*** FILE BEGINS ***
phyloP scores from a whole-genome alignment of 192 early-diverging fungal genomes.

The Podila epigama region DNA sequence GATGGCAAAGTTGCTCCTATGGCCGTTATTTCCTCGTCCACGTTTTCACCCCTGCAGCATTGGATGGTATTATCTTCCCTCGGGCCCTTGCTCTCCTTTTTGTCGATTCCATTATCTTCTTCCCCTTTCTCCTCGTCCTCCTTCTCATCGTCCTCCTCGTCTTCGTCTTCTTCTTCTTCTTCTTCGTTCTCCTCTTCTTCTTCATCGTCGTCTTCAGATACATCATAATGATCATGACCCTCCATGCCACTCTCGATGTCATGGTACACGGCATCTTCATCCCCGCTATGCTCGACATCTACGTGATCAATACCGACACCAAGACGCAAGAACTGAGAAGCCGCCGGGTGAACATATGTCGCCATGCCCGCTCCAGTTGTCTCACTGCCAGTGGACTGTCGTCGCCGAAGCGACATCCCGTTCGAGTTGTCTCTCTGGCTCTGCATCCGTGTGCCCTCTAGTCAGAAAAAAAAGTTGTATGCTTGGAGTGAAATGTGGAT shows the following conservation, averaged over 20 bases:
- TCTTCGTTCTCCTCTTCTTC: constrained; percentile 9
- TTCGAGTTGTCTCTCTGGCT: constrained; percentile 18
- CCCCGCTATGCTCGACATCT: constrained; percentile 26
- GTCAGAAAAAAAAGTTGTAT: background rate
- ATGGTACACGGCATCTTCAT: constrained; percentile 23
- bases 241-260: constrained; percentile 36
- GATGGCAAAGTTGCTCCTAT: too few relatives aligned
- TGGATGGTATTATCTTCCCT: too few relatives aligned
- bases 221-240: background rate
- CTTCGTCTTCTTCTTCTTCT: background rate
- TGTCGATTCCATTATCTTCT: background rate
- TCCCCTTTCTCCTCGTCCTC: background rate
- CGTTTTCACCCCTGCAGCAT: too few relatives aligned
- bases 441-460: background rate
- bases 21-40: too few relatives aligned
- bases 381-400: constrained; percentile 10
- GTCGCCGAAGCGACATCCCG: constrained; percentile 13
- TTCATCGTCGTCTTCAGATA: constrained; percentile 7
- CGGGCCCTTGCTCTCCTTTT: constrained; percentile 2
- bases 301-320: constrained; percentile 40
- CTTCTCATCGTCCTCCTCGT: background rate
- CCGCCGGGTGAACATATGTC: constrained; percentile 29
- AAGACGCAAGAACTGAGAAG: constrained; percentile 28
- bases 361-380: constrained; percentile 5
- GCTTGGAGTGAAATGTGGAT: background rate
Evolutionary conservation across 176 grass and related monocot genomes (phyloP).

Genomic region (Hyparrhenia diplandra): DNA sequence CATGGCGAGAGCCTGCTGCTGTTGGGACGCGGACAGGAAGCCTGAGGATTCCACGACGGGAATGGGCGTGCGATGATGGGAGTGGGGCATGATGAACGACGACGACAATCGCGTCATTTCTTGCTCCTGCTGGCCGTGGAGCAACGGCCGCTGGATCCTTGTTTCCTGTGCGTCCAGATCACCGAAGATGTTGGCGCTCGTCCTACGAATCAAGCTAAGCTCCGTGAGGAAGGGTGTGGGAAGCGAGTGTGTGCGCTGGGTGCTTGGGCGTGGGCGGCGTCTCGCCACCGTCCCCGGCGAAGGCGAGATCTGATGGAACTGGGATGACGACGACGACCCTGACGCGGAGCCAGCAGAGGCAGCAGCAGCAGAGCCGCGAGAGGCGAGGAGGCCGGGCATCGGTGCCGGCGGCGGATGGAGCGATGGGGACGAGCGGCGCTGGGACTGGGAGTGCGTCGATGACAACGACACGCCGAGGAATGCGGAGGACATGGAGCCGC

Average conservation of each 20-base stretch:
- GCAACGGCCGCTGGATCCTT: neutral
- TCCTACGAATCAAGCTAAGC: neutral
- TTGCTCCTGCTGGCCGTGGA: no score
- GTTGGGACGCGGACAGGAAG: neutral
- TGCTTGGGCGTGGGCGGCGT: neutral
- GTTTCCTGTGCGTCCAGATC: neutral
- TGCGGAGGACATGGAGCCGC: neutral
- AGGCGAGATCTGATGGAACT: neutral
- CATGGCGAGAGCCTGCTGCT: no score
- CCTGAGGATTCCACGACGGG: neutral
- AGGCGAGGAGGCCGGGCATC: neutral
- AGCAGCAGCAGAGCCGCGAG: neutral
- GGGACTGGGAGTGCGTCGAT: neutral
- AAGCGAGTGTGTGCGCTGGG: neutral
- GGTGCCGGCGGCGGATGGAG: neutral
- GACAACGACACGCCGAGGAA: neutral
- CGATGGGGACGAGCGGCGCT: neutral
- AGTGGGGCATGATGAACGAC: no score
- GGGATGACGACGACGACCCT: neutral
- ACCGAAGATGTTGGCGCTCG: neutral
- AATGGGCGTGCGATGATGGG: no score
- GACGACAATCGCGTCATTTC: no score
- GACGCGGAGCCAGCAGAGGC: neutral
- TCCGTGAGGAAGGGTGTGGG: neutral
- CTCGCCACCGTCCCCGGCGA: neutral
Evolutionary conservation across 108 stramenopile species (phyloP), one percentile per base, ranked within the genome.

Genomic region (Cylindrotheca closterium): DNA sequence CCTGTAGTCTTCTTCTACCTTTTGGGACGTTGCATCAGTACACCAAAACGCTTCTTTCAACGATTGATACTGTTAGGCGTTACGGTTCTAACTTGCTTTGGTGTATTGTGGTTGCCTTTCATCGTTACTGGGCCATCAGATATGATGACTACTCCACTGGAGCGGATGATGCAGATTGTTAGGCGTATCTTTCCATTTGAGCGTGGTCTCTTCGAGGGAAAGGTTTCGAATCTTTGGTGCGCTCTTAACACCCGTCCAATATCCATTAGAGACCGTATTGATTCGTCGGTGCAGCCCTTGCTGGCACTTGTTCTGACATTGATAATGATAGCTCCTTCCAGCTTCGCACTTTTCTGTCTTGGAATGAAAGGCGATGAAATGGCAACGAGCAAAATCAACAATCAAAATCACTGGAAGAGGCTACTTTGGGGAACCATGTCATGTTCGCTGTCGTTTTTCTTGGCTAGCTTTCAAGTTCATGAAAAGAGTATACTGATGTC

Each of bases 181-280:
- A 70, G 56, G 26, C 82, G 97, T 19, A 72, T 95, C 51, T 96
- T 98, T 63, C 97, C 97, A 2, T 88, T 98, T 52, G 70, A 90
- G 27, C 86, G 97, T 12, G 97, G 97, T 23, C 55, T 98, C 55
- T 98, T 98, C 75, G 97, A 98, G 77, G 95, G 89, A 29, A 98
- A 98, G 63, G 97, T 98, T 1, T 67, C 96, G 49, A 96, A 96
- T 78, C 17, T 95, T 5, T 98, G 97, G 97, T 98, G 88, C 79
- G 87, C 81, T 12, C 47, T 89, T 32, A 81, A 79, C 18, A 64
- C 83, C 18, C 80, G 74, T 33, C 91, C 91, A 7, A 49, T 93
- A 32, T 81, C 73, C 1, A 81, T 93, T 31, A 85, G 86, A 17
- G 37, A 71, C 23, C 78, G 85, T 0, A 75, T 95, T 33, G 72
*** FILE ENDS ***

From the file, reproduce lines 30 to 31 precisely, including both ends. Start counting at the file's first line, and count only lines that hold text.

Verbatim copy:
Average conservation of each 20-base stretch:
- GCAACGGCCGCTGGATCCTT: neutral